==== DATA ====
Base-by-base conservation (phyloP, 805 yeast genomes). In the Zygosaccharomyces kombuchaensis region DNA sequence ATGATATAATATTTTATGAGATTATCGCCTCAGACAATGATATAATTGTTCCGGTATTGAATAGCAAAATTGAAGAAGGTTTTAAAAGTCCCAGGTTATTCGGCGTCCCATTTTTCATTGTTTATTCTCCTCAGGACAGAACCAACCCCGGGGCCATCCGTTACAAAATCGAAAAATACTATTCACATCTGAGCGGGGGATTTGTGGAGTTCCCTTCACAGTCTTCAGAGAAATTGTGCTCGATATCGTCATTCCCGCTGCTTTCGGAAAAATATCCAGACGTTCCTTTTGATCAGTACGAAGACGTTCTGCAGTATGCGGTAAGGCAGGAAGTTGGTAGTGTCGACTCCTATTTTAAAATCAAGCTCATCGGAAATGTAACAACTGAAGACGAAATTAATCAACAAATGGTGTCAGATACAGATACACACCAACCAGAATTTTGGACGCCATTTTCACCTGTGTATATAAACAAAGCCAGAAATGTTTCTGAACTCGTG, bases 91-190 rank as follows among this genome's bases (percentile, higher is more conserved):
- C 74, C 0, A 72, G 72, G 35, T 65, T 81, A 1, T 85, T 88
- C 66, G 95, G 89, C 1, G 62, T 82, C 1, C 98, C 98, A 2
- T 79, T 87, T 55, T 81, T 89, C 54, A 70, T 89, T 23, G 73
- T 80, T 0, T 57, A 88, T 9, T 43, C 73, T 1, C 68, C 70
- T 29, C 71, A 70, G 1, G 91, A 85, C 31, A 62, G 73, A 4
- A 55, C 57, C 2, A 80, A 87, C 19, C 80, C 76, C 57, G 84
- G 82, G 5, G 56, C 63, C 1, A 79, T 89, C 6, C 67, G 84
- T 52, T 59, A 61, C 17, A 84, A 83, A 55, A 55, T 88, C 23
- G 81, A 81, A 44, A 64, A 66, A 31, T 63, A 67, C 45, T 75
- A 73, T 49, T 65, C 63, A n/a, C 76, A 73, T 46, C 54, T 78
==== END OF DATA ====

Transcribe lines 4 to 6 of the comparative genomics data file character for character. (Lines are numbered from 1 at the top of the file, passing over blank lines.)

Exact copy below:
- T 79, T 87, T 55, T 81, T 89, C 54, A 70, T 89, T 23, G 73
- T 80, T 0, T 57, A 88, T 9, T 43, C 73, T 1, C 68, C 70
- T 29, C 71, A 70, G 1, G 91, A 85, C 31, A 62, G 73, A 4